4

I have a correlation matrix, that contains stock price correlations. it was calculated via:

corMatrix <- cor(cl2014, use="pairwise.complete.obs")

The matrix is much bigger but looks like this:

> corMatrix
             RY.TO.Close CM.TO.Close BNS.TO.Close TD.TO.Close
RY.TO.Close    1.0000000   0.8990782    0.8700985  -0.2505789
CM.TO.Close    0.8990782   1.0000000    0.8240780  -0.4184085
BNS.TO.Close   0.8700985   0.8240780    1.0000000  -0.2141785
TD.TO.Close   -0.2505789  -0.4184085   -0.2141785   1.0000000

> class(corMatrix)
[1] "matrix"

I'm trying to determine how I can get the row and column names of all values in the matrix that have a correlation greater than some value.

I can index the matrix to generate an index matrix like so:

workingset <- corMatrix > 0.85

What I really want is just a list of row/col pairs identified by the row and column name so I know what pairs to do further exploration on.

How can I go from the indexing grid to the row/column names?

I'd ideally also only examine only the lower or upper portion of the matrix as to not generate duplicate values and of course the main diagonal can be ignored as it will always be 1.

  • 1
    Maybe which(corMatrix > 0.85, arr.ind = TRUE)? – user3710546 Oct 31 '14 at 2:16
10

Another option is to use melt from "reshape2" and subset:

library(reshape2)
subset(melt(corMatrix), value > .85)
#            Var1         Var2     value
# 1   RY.TO.Close  RY.TO.Close 1.0000000
# 2   CM.TO.Close  RY.TO.Close 0.8990782
# 3  BNS.TO.Close  RY.TO.Close 0.8700985
# 5   RY.TO.Close  CM.TO.Close 0.8990782
# 6   CM.TO.Close  CM.TO.Close 1.0000000
# 9   RY.TO.Close BNS.TO.Close 0.8700985
# 11 BNS.TO.Close BNS.TO.Close 1.0000000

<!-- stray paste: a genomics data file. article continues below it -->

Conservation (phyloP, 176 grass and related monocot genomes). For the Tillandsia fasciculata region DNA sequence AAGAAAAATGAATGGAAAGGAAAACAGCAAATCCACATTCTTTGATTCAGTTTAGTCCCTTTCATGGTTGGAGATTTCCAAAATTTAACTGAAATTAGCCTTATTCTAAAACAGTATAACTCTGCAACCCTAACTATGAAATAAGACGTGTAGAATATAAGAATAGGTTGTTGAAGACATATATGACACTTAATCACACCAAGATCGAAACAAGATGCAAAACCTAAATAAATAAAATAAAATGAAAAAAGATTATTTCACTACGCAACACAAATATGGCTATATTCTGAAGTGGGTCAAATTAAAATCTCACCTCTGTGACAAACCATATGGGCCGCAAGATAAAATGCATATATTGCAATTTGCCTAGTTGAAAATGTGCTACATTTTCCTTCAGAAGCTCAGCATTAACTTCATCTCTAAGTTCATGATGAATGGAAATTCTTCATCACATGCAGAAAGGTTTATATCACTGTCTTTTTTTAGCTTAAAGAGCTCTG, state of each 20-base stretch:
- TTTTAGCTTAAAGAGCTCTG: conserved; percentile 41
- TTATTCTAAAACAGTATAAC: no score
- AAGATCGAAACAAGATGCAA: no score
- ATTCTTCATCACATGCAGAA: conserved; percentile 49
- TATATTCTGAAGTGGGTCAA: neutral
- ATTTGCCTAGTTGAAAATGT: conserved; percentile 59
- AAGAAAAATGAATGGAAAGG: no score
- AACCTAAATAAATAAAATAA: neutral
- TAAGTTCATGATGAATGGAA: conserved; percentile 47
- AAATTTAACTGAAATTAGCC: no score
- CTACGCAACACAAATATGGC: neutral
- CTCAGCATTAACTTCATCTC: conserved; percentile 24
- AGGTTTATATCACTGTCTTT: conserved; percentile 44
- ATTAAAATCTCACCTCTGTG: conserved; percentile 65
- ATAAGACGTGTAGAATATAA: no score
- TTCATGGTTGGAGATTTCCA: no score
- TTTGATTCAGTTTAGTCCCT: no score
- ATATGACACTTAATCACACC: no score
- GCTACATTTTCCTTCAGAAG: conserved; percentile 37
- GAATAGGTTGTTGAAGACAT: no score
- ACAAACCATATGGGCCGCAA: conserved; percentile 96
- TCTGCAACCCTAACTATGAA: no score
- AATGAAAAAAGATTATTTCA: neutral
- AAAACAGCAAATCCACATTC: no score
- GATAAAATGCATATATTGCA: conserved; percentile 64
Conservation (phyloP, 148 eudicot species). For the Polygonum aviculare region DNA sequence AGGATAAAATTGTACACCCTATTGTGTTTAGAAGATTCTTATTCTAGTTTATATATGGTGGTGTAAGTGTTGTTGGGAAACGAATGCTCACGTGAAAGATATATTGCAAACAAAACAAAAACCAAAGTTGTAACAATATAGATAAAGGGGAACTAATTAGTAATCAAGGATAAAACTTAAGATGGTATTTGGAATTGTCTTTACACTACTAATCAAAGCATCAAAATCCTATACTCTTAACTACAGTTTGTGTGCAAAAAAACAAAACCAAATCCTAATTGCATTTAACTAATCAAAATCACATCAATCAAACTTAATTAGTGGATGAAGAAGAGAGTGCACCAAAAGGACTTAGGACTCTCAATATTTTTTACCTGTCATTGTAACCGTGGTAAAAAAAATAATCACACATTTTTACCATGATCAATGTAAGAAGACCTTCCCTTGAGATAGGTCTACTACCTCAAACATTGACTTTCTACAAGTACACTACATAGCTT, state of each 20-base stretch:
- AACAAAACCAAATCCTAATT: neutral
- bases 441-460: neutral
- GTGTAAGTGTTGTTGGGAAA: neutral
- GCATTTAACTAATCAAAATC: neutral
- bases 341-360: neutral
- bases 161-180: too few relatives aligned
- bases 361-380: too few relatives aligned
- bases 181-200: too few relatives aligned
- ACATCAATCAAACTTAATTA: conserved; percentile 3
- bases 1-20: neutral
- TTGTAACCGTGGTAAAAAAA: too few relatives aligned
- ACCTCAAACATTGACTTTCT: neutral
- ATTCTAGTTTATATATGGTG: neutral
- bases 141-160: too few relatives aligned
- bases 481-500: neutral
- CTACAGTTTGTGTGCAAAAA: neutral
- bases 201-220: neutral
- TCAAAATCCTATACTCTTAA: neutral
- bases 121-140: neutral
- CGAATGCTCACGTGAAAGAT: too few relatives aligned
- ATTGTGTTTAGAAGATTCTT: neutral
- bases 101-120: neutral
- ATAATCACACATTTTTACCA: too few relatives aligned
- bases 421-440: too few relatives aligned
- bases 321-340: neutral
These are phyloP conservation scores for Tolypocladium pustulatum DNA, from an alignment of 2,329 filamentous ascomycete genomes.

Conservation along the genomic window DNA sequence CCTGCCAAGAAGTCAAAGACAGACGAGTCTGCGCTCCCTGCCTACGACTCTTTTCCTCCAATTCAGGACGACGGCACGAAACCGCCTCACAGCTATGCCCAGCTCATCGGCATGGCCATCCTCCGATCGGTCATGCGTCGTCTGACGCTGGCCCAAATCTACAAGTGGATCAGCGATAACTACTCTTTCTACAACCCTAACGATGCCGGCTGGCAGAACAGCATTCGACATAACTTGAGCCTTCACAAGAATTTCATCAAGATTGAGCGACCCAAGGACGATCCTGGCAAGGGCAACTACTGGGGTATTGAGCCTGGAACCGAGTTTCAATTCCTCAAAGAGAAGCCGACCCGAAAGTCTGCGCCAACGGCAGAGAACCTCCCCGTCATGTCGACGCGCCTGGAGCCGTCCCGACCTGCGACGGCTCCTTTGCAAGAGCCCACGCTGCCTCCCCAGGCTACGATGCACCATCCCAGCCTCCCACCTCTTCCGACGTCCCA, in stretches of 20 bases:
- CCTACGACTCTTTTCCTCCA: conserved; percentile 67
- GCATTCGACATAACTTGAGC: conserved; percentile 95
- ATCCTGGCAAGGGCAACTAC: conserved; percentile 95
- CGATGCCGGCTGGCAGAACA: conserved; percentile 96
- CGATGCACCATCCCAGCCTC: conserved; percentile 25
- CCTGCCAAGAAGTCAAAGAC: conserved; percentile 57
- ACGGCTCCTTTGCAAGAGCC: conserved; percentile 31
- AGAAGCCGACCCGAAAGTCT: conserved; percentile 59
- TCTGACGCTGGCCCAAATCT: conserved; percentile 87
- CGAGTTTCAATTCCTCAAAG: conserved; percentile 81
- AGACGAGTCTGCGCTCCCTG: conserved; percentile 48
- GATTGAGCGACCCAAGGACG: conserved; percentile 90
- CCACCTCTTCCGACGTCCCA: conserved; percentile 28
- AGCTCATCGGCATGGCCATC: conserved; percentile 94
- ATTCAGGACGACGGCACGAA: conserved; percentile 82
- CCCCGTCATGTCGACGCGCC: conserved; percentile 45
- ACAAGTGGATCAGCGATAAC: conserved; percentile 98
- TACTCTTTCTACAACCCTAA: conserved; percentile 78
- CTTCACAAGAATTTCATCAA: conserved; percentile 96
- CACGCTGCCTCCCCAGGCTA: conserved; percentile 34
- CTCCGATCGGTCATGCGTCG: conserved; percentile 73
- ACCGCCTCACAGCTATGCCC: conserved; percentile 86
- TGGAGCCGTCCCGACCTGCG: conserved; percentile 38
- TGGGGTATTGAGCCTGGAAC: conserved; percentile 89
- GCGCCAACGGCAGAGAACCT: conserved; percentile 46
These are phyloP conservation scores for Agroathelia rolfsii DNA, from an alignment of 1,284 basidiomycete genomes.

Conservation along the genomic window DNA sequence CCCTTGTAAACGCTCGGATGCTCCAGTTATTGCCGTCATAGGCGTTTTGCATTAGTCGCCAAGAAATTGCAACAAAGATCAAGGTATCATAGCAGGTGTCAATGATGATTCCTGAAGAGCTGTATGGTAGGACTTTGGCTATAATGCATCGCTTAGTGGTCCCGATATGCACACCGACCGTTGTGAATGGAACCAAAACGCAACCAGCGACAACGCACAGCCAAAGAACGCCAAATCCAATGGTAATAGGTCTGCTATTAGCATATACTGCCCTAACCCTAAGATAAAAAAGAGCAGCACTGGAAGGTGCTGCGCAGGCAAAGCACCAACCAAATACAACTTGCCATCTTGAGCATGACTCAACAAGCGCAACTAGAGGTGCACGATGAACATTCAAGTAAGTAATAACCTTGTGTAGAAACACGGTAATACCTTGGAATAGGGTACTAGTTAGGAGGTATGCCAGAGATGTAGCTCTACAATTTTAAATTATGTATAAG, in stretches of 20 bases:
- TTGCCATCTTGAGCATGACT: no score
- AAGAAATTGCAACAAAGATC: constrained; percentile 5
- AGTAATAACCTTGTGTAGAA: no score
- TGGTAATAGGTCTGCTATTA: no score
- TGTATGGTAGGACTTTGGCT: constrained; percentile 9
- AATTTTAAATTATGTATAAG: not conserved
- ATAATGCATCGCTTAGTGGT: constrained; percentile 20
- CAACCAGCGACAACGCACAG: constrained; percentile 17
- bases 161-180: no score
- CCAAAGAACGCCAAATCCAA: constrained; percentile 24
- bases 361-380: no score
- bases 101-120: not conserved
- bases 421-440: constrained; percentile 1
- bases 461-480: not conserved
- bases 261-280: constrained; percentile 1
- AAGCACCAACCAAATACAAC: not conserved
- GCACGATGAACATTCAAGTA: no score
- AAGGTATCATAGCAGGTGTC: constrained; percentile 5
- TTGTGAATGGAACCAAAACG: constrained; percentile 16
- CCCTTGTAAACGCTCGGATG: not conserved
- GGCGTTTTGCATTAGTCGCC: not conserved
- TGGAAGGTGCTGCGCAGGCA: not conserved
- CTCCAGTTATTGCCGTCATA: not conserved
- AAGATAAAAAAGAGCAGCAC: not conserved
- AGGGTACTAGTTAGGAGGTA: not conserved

# 16  TD.TO.Close  TD.TO.Close 1.0000000

You would need to do melt(as.matrix(corMatrix)) if your dataset is a data.frame since there are different melt methods for matrices and data.frames.


Update

As you mention you're only interested in the values from the upper triangle (to avoid duplicate pairs/values) and excluding the diagonal, you can do the following:

CM <- corMatrix                               # Make a copy of your matrix
CM[lower.tri(CM, diag = TRUE)] <- NA          # lower tri and diag set to NA
subset(melt(CM, na.rm = TRUE), value > .85)   # melt and subset as before
#          Var1         Var2     value
# 5 RY.TO.Close  CM.TO.Close 0.8990782
# 9 RY.TO.Close BNS.TO.Close 0.8700985

You could also do this with base R. Continuing with "CM" from above, try:

subset(na.omit(data.frame(expand.grid(dimnames(CM)), value = c(CM))), value > .85)
#          Var1         Var2     value
# 5 RY.TO.Close  CM.TO.Close 0.8990782
# 9 RY.TO.Close BNS.TO.Close 0.8700985
  • great answer, thank you! I didn't know about lower.tri. The more I dig into R the more I realize its more about the libraries than syntax – chollida Oct 31 '14 at 12:49
  • @chollida, lower.tri is part of base R, not a package! – A5C1D2H2I1M1N2O1R2T1 Oct 31 '14 at 12:53
3

You can use which to get a matrix of row/col pairs. Use the arr.ind argument. Then we can match the row and column names for the pairs and put them into a data frame with their respective values.

w <- which(corMatrix > 0.85, arr.ind = TRUE)
data.frame(row = rownames(w), col = colnames(corMatrix)[w[, "col"]], 
           value = corMatrix[corMatrix > 0.85])
#            row          col     value
# 1  RY.TO.Close  RY.TO.Close 1.0000000
# 2  CM.TO.Close  RY.TO.Close 0.8990782
# 3 BNS.TO.Close  RY.TO.Close 0.8700985
# 4  RY.TO.Close  CM.TO.Close 0.8990782
# 5  CM.TO.Close  CM.TO.Close 1.0000000
# 6  RY.TO.Close BNS.TO.Close 0.8700985
# 7 BNS.TO.Close BNS.TO.Close 1.0000000
# 8  TD.TO.Close  TD.TO.Close 1.0000000
  • that's great, it's closer than I was before, but it doesn't give me the row and column name for matches. Is there a way to retrieve both? – chollida Oct 31 '14 at 2:21
  • +1, but don't you get rownames in "w", allowing you to just do cbind(rownames(w), colnames(corMatrix)[w[, "col"]])? – A5C1D2H2I1M1N2O1R2T1 Oct 31 '14 at 2:38
  • @AnandaMahto - yep, thanks. Much cleaner that way. Made an edit – Rich Scriven Oct 31 '14 at 2:43
1

Adding to accepted answer,

subset(melt(corMatrix)), value > .75 & value < 1.0)
subset(melt(corMatrix)), value < -.75 & value > -1.0)

would be more accurate I suppose. 'Correlation can be negative too'

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